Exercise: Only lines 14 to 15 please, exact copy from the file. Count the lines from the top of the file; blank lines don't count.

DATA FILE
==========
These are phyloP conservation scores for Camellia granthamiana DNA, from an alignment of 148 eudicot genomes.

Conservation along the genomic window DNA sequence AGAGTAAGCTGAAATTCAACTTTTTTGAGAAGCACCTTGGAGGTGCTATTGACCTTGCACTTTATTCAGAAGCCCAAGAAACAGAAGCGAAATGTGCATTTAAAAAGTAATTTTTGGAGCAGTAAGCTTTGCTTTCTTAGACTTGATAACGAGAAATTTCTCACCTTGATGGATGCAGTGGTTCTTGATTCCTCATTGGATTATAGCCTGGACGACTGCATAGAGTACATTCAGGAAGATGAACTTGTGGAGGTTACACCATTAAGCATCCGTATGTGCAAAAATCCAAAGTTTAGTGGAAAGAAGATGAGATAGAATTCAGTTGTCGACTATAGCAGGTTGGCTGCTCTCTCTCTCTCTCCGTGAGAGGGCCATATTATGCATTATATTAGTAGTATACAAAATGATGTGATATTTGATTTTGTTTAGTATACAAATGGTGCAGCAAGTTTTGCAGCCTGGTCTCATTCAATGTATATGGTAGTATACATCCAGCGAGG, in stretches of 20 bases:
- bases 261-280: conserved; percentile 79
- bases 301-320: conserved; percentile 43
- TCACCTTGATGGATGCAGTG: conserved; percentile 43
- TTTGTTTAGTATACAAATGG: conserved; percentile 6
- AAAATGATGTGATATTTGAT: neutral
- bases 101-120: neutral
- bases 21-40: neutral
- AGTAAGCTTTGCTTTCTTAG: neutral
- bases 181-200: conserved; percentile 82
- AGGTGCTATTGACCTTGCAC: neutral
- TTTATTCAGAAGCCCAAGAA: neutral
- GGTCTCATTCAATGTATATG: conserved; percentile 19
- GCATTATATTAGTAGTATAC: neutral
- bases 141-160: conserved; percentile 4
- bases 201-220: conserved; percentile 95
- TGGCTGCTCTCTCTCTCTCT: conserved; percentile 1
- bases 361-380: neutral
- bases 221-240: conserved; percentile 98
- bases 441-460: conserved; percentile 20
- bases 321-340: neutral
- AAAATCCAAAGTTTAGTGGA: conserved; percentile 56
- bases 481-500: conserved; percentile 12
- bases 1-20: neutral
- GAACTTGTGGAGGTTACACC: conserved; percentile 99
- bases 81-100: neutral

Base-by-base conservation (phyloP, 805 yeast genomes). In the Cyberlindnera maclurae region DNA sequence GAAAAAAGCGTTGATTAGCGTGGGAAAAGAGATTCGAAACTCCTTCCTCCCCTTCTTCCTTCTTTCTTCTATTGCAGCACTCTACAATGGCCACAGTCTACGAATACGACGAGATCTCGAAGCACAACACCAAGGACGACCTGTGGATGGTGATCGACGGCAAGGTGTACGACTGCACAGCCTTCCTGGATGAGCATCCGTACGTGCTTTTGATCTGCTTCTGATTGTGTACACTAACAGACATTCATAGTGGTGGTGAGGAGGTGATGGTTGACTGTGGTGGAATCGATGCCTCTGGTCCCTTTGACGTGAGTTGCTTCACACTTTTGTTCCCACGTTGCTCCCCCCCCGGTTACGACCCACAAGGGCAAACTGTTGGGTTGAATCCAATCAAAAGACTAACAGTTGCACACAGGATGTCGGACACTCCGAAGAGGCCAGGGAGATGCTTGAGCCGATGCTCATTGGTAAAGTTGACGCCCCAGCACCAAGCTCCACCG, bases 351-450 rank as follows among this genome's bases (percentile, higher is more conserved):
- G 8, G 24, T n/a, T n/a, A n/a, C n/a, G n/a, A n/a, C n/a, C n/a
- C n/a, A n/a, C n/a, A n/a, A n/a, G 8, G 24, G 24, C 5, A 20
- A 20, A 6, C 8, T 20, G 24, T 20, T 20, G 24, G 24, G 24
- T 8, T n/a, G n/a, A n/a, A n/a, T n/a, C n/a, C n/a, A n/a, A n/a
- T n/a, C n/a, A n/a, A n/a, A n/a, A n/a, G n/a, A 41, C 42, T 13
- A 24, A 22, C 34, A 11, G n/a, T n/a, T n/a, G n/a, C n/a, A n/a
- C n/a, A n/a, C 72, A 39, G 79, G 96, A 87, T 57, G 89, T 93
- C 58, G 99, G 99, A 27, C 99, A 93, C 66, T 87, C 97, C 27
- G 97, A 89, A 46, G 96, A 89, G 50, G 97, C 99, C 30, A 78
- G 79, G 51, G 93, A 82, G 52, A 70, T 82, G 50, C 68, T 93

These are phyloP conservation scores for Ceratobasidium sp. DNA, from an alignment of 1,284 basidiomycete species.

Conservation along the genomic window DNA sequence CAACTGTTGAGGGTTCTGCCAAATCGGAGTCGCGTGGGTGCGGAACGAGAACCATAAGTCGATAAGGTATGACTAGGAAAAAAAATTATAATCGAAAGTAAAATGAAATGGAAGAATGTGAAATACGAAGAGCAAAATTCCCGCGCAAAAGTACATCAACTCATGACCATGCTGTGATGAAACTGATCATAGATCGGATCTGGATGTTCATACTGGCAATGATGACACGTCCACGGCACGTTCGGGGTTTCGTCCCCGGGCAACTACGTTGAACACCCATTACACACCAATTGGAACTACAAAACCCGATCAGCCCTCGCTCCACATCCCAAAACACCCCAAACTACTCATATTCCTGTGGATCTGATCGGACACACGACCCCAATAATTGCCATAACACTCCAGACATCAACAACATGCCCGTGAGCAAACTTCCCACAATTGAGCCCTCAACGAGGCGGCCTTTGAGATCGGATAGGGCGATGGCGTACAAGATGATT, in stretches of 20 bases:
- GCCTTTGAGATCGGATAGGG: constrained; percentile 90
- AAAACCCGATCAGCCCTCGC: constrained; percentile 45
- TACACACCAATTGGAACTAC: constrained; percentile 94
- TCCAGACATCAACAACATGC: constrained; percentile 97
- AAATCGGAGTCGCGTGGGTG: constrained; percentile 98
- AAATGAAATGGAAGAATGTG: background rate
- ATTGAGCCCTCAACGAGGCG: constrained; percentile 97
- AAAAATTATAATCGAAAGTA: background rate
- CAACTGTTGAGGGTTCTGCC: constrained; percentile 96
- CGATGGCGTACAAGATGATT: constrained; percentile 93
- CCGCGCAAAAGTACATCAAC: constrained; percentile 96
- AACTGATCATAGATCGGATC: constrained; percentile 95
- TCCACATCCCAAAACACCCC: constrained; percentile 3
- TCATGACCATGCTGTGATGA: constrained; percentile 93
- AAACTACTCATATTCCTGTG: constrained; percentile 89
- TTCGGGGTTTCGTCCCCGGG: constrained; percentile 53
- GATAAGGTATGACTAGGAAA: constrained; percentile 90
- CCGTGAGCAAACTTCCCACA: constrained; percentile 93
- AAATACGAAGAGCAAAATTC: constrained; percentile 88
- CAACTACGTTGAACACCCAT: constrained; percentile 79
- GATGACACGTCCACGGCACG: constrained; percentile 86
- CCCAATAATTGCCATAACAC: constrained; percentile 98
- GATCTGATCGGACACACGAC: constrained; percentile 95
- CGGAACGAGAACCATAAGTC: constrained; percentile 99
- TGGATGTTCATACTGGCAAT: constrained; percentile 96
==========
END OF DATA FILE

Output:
- GGTCTCATTCAATGTATATG: conserved; percentile 19
- GCATTATATTAGTAGTATAC: neutral